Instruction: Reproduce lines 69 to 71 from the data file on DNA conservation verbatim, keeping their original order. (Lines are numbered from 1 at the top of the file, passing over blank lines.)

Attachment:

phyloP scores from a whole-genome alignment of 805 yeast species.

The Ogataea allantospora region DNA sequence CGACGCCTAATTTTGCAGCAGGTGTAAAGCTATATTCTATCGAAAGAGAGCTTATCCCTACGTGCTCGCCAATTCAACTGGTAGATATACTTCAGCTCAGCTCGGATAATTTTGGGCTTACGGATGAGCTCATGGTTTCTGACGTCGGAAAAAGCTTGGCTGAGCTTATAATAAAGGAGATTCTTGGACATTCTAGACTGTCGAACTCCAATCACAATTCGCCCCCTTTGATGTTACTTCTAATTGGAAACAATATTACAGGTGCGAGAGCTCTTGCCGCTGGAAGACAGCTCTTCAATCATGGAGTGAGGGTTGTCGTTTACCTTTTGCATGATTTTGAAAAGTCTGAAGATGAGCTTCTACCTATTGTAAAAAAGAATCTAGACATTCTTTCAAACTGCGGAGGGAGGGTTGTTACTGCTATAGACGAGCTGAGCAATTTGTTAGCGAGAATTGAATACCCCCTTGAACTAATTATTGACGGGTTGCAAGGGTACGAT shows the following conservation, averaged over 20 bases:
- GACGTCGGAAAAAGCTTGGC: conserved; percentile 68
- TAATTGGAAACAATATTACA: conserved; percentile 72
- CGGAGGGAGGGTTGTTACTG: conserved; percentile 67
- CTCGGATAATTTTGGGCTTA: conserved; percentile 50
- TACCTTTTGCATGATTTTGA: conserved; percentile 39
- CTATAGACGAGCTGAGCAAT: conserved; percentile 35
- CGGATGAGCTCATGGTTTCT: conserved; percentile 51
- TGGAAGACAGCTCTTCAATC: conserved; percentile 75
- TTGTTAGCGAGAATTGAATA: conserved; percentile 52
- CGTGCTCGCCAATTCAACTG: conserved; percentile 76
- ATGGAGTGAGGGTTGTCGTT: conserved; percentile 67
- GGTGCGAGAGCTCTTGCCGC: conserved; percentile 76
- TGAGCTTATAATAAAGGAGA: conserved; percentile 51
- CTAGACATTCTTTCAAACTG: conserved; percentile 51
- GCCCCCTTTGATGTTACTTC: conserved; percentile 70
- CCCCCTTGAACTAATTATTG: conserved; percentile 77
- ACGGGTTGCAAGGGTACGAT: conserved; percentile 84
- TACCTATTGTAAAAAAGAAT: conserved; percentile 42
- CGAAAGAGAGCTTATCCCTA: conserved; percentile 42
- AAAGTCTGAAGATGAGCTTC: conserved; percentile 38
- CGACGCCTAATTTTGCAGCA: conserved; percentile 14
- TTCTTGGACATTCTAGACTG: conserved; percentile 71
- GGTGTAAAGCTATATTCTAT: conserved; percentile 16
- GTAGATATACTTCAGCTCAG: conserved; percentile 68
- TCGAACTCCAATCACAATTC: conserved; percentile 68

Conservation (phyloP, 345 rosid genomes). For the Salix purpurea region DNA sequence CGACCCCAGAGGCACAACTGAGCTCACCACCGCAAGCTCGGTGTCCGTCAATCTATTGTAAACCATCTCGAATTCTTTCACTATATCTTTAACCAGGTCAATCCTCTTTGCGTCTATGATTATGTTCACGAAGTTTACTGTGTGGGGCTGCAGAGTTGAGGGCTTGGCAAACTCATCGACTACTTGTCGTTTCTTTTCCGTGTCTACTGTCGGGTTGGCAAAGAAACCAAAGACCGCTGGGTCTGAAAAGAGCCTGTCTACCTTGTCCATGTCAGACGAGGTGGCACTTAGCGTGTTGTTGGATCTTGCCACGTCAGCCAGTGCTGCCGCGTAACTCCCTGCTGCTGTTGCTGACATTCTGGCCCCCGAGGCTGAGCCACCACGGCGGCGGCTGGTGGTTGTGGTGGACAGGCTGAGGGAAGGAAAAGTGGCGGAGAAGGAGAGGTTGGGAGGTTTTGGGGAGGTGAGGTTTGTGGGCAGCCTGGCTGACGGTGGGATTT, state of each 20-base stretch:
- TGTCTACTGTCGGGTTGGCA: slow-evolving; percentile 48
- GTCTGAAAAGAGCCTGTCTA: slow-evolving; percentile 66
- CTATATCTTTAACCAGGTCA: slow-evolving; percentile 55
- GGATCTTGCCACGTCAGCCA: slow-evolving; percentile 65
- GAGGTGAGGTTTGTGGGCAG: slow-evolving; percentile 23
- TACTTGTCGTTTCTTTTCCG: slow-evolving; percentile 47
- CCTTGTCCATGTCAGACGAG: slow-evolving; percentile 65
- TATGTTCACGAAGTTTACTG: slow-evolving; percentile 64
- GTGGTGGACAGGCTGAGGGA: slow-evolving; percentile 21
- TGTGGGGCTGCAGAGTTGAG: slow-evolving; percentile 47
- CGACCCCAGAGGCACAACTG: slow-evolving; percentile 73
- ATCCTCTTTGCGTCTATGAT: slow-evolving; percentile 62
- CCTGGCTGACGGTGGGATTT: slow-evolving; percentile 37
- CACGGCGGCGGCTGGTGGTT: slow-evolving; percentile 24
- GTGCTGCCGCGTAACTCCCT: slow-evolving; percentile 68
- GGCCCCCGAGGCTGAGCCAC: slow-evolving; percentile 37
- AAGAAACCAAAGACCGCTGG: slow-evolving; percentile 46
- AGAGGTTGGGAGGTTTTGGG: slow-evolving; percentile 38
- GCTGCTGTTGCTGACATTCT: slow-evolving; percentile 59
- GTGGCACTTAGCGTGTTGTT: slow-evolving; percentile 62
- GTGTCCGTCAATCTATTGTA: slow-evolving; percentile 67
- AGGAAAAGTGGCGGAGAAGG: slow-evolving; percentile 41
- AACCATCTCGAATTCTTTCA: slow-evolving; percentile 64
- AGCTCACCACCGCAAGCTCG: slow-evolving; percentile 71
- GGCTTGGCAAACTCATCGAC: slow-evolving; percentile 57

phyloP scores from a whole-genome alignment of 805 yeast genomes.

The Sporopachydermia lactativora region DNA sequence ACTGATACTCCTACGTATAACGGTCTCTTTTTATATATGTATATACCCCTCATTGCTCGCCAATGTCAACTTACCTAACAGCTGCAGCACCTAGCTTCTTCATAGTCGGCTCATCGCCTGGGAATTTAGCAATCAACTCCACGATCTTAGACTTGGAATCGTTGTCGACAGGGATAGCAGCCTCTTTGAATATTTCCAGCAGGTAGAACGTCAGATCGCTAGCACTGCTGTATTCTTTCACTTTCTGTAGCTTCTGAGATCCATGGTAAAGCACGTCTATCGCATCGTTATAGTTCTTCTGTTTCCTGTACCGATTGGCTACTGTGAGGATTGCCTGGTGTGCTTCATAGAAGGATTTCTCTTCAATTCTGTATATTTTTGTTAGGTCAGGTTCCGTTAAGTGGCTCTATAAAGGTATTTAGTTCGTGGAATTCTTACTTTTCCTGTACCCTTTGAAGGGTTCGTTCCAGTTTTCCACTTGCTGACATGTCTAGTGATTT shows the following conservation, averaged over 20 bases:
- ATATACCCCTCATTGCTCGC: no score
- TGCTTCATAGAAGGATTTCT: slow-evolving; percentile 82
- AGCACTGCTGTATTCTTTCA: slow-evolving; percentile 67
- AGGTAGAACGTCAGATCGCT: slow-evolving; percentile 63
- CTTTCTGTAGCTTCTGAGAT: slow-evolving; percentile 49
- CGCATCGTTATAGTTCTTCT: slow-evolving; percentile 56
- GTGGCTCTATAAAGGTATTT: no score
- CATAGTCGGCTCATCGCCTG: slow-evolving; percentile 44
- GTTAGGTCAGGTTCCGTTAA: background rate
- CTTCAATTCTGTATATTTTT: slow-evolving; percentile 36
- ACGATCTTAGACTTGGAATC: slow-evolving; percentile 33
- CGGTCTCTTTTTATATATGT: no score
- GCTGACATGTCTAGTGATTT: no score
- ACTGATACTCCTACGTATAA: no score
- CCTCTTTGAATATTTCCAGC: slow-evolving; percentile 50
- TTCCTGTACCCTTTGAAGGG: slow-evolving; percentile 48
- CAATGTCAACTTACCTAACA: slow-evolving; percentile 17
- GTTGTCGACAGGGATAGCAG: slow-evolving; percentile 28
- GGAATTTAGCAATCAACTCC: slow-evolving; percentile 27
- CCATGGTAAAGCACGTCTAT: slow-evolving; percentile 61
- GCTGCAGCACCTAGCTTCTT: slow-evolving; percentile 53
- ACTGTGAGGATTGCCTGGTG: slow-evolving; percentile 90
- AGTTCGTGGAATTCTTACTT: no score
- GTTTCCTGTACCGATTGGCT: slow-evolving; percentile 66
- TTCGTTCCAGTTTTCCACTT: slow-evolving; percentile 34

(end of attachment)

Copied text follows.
- ACTGATACTCCTACGTATAA: no score
- CCTCTTTGAATATTTCCAGC: slow-evolving; percentile 50
- TTCCTGTACCCTTTGAAGGG: slow-evolving; percentile 48